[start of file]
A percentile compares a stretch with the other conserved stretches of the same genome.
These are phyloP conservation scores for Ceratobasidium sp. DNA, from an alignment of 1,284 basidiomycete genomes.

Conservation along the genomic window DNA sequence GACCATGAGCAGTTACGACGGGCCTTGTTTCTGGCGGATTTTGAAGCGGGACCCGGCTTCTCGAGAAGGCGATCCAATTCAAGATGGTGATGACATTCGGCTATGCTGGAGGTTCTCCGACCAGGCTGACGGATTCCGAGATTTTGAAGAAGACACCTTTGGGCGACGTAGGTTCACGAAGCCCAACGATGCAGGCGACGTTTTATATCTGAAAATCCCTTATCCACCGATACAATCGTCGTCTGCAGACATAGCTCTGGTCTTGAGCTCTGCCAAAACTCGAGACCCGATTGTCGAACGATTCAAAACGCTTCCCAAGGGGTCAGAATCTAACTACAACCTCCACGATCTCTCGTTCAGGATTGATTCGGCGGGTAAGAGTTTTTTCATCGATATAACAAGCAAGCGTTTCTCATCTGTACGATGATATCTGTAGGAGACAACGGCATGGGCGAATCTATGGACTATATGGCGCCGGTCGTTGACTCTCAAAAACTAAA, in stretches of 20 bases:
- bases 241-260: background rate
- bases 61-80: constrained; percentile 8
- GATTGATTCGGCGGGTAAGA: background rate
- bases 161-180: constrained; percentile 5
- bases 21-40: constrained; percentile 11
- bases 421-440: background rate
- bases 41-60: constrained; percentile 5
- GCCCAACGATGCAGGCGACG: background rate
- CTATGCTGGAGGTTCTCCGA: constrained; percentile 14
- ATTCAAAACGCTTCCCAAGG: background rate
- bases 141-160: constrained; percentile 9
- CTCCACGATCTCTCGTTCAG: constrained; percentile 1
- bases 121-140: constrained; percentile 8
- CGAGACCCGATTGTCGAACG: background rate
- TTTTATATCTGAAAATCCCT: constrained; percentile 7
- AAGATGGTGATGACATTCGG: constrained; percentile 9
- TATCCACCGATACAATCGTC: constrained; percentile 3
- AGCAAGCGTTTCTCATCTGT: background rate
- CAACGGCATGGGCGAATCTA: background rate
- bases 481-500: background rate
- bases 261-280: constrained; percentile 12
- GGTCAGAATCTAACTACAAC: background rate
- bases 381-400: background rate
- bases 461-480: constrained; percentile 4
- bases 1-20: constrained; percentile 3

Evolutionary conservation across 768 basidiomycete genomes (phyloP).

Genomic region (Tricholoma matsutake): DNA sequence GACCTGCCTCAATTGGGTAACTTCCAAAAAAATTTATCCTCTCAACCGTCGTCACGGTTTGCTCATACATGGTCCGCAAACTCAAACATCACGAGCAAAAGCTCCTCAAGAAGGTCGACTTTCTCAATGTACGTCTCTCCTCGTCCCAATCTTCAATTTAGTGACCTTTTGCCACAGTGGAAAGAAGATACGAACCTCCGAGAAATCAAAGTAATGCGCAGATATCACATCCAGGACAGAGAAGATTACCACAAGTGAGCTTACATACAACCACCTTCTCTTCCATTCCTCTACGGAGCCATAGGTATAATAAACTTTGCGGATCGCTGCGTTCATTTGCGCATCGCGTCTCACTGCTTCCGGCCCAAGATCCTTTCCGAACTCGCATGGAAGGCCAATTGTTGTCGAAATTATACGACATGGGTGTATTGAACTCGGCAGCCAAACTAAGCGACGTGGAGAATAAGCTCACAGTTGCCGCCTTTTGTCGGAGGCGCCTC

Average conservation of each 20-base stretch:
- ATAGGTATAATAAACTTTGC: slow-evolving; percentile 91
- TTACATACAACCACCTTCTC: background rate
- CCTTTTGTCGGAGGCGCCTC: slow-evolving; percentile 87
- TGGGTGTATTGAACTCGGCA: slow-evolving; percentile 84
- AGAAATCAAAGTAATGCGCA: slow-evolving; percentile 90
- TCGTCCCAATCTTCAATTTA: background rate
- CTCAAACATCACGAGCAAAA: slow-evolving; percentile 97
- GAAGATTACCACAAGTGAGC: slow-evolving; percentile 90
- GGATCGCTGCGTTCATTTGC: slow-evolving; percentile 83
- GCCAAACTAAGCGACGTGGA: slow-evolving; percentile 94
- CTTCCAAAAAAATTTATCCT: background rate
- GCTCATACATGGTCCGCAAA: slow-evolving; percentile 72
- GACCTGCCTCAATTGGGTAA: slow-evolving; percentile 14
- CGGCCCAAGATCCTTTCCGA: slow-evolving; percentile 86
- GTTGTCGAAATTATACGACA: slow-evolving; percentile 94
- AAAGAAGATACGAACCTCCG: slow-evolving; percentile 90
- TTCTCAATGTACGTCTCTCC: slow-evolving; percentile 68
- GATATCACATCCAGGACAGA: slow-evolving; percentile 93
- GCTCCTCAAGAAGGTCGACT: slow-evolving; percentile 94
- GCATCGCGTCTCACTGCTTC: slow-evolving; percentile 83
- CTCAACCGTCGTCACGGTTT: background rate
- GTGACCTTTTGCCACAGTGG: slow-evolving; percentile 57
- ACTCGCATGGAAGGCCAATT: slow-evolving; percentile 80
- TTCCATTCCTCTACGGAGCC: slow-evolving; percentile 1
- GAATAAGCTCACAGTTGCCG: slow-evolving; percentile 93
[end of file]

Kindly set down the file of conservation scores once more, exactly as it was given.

A percentile compares a stretch with the other conserved stretches of the same genome.
These are phyloP conservation scores for Ceratobasidium sp. DNA, from an alignment of 1,284 basidiomycete genomes.

Conservation along the genomic window DNA sequence GACCATGAGCAGTTACGACGGGCCTTGTTTCTGGCGGATTTTGAAGCGGGACCCGGCTTCTCGAGAAGGCGATCCAATTCAAGATGGTGATGACATTCGGCTATGCTGGAGGTTCTCCGACCAGGCTGACGGATTCCGAGATTTTGAAGAAGACACCTTTGGGCGACGTAGGTTCACGAAGCCCAACGATGCAGGCGACGTTTTATATCTGAAAATCCCTTATCCACCGATACAATCGTCGTCTGCAGACATAGCTCTGGTCTTGAGCTCTGCCAAAACTCGAGACCCGATTGTCGAACGATTCAAAACGCTTCCCAAGGGGTCAGAATCTAACTACAACCTCCACGATCTCTCGTTCAGGATTGATTCGGCGGGTAAGAGTTTTTTCATCGATATAACAAGCAAGCGTTTCTCATCTGTACGATGATATCTGTAGGAGACAACGGCATGGGCGAATCTATGGACTATATGGCGCCGGTCGTTGACTCTCAAAAACTAAA, in stretches of 20 bases:
- bases 241-260: background rate
- bases 61-80: constrained; percentile 8
- GATTGATTCGGCGGGTAAGA: background rate
- bases 161-180: constrained; percentile 5
- bases 21-40: constrained; percentile 11
- bases 421-440: background rate
- bases 41-60: constrained; percentile 5
- GCCCAACGATGCAGGCGACG: background rate
- CTATGCTGGAGGTTCTCCGA: constrained; percentile 14
- ATTCAAAACGCTTCCCAAGG: background rate
- bases 141-160: constrained; percentile 9
- CTCCACGATCTCTCGTTCAG: constrained; percentile 1
- bases 121-140: constrained; percentile 8
- CGAGACCCGATTGTCGAACG: background rate
- TTTTATATCTGAAAATCCCT: constrained; percentile 7
- AAGATGGTGATGACATTCGG: constrained; percentile 9
- TATCCACCGATACAATCGTC: constrained; percentile 3
- AGCAAGCGTTTCTCATCTGT: background rate
- CAACGGCATGGGCGAATCTA: background rate
- bases 481-500: background rate
- bases 261-280: constrained; percentile 12
- GGTCAGAATCTAACTACAAC: background rate
- bases 381-400: background rate
- bases 461-480: constrained; percentile 4
- bases 1-20: constrained; percentile 3

Evolutionary conservation across 768 basidiomycete genomes (phyloP).

Genomic region (Tricholoma matsutake): DNA sequence GACCTGCCTCAATTGGGTAACTTCCAAAAAAATTTATCCTCTCAACCGTCGTCACGGTTTGCTCATACATGGTCCGCAAACTCAAACATCACGAGCAAAAGCTCCTCAAGAAGGTCGACTTTCTCAATGTACGTCTCTCCTCGTCCCAATCTTCAATTTAGTGACCTTTTGCCACAGTGGAAAGAAGATACGAACCTCCGAGAAATCAAAGTAATGCGCAGATATCACATCCAGGACAGAGAAGATTACCACAAGTGAGCTTACATACAACCACCTTCTCTTCCATTCCTCTACGGAGCCATAGGTATAATAAACTTTGCGGATCGCTGCGTTCATTTGCGCATCGCGTCTCACTGCTTCCGGCCCAAGATCCTTTCCGAACTCGCATGGAAGGCCAATTGTTGTCGAAATTATACGACATGGGTGTATTGAACTCGGCAGCCAAACTAAGCGACGTGGAGAATAAGCTCACAGTTGCCGCCTTTTGTCGGAGGCGCCTC

Average conservation of each 20-base stretch:
- ATAGGTATAATAAACTTTGC: slow-evolving; percentile 91
- TTACATACAACCACCTTCTC: background rate
- CCTTTTGTCGGAGGCGCCTC: slow-evolving; percentile 87
- TGGGTGTATTGAACTCGGCA: slow-evolving; percentile 84
- AGAAATCAAAGTAATGCGCA: slow-evolving; percentile 90
- TCGTCCCAATCTTCAATTTA: background rate
- CTCAAACATCACGAGCAAAA: slow-evolving; percentile 97
- GAAGATTACCACAAGTGAGC: slow-evolving; percentile 90
- GGATCGCTGCGTTCATTTGC: slow-evolving; percentile 83
- GCCAAACTAAGCGACGTGGA: slow-evolving; percentile 94
- CTTCCAAAAAAATTTATCCT: background rate
- GCTCATACATGGTCCGCAAA: slow-evolving; percentile 72
- GACCTGCCTCAATTGGGTAA: slow-evolving; percentile 14
- CGGCCCAAGATCCTTTCCGA: slow-evolving; percentile 86
- GTTGTCGAAATTATACGACA: slow-evolving; percentile 94
- AAAGAAGATACGAACCTCCG: slow-evolving; percentile 90
- TTCTCAATGTACGTCTCTCC: slow-evolving; percentile 68
- GATATCACATCCAGGACAGA: slow-evolving; percentile 93
- GCTCCTCAAGAAGGTCGACT: slow-evolving; percentile 94
- GCATCGCGTCTCACTGCTTC: slow-evolving; percentile 83
- CTCAACCGTCGTCACGGTTT: background rate
- GTGACCTTTTGCCACAGTGG: slow-evolving; percentile 57
- ACTCGCATGGAAGGCCAATT: slow-evolving; percentile 80
- TTCCATTCCTCTACGGAGCC: slow-evolving; percentile 1
- GAATAAGCTCACAGTTGCCG: slow-evolving; percentile 93